The Rippleshot team had the pleasure of attending ISMG’s Fraud Summit here in Chicago this week. Unsurprisingly, the topic on everyone’s minds and mentioned in almost every single panel was the impending shift to EMV in the coming months and how that will impact card security moving forward.
The final panel of the day featured perspectives from merchants, issuers and card networks, and provided unique insight into each party’s opinions and reservations about the upcoming switch.
The speaking panel included Liz Garner, Vice President of the Merchant Advisory Group, David Pollino, Senior Vice President and Enterprise Fraud Prevention Officer at Bank of the West, and Krista Tedder, Vice President and Global Product Manager of Risk, Fraud, and Identity Verification at MasterCard.
Garner noted that while EMV is “a valuable tool, it’s not the answer” to stopping payment card fraud. She cited merchants’ frustration with the choice to implement Chip and Signature rather than Chip and PIN, not just because it’s less secure, but because it forces merchants to have to prep for two switches, instead of just one. And she was steadfast in her belief that Card Not Present fraud detection solutions will be critical to card security moving forward.
Pollino echoed many of Garner’s thoughts, particularly that many merchants won’t be ready for the October deadline. He cited hearing the excuse, “I’m a low-fraud merchant,” being used in defense of their delayed EMV implementation, though he bit back by saying that the way merchants are determining if they’re “low-fraud,” by using chargeback volume, is a flawed and wildly inaccurate measure of actual fraud levels. And that these merchants will be in for a very unpleasant surprise post-switch when they see record levels of chargebacks taking place.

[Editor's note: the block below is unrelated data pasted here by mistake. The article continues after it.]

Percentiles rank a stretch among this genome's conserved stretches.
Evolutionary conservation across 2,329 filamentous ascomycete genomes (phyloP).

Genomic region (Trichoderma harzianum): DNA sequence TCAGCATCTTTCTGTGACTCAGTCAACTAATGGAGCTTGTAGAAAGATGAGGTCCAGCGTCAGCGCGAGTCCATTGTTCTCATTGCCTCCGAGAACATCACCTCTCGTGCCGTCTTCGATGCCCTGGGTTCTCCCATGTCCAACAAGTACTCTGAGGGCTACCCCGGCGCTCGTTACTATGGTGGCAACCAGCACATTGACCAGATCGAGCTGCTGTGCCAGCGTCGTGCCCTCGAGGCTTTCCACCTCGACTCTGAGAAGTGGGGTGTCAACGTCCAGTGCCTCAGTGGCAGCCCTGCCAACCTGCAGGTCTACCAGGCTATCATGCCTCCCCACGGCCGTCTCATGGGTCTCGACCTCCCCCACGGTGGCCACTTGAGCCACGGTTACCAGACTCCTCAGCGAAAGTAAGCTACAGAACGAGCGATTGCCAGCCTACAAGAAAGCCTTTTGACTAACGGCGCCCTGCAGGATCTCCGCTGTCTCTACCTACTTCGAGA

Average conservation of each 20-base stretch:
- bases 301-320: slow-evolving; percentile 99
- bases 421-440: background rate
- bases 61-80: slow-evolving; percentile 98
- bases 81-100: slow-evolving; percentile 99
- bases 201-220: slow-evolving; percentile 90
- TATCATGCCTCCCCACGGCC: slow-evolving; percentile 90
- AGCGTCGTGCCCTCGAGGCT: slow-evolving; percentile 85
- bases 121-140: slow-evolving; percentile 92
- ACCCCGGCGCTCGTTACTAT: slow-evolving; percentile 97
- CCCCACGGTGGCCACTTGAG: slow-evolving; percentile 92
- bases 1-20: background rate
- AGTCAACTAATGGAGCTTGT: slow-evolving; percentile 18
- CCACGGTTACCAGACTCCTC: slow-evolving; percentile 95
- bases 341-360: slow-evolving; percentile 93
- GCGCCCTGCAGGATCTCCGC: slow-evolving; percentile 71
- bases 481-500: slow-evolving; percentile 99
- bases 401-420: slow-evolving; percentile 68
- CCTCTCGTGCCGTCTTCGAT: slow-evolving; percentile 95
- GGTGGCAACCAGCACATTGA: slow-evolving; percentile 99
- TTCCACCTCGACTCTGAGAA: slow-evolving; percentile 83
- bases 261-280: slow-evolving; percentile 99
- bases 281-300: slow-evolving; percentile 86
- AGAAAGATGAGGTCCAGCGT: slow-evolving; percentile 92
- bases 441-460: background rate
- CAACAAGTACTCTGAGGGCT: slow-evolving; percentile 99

But, from an issuing standpoint, while banks stand to benefit a ton from EMV implementation, Pollino noted that the switch is likely to continue to feed the recent shift in fraud stemming from big box retailers to more processors, POS vendors and other third-party providers, which will make the traditional CPP analysis many banks do much more difficult.
Both Garner and Pollino expressed frustration with the card networks setting the rules and deadlines for EMV, when the vast majority of the losses are being felt at the issuer and merchant levels.
Which brings us to Krista Tedder from MasterCard.
Tedder empathized with the issuers and merchants that they suffer most of the fraud losses on payment cards, and knows that banks are hurting from regular card reissuance due to data breaches. In fact, she noted that when a card number has to be changed, 20% of the time, the replacement card is never reactivated - which is a huge concern.
Tedder also did admit that though Chip and Signature is less secure than Chip and PIN, there was a reason behind that decision, and it sat mainly with the issuers. The rationale was that many consumers wouldn’t be comfortable or used to using a PIN with their cards, and coupled with the fact that many issuers weren’t going to allow customers to choose their own PINs, this would lead to their cards being shuffled to the back of the wallet.
The one thing that all three parties agreed on is the growing concern over mid-tier-sized merchants (20 to a couple hundred locations) and their ability to implement EMV in time. The truth is, the larger big box merchants are ready or are nearing close to it. The smallest merchants only need to replace one or two POS terminals. But the guys and gals in the middle have a large enough infrastructure to make this a major undertaking, but without the technical and financial support that a Tier 1 merchant has. And the fraud will quickly shift to this group, as hackers realize where the holes are.
Rippleshot has extensively covered the upcoming EMV switch. To learn more about its potential impact on fraud, and how we expect the U.S. to fare as compared to other countries’ migration, download our latest whitepaper: EMV Adoption in the U.S.
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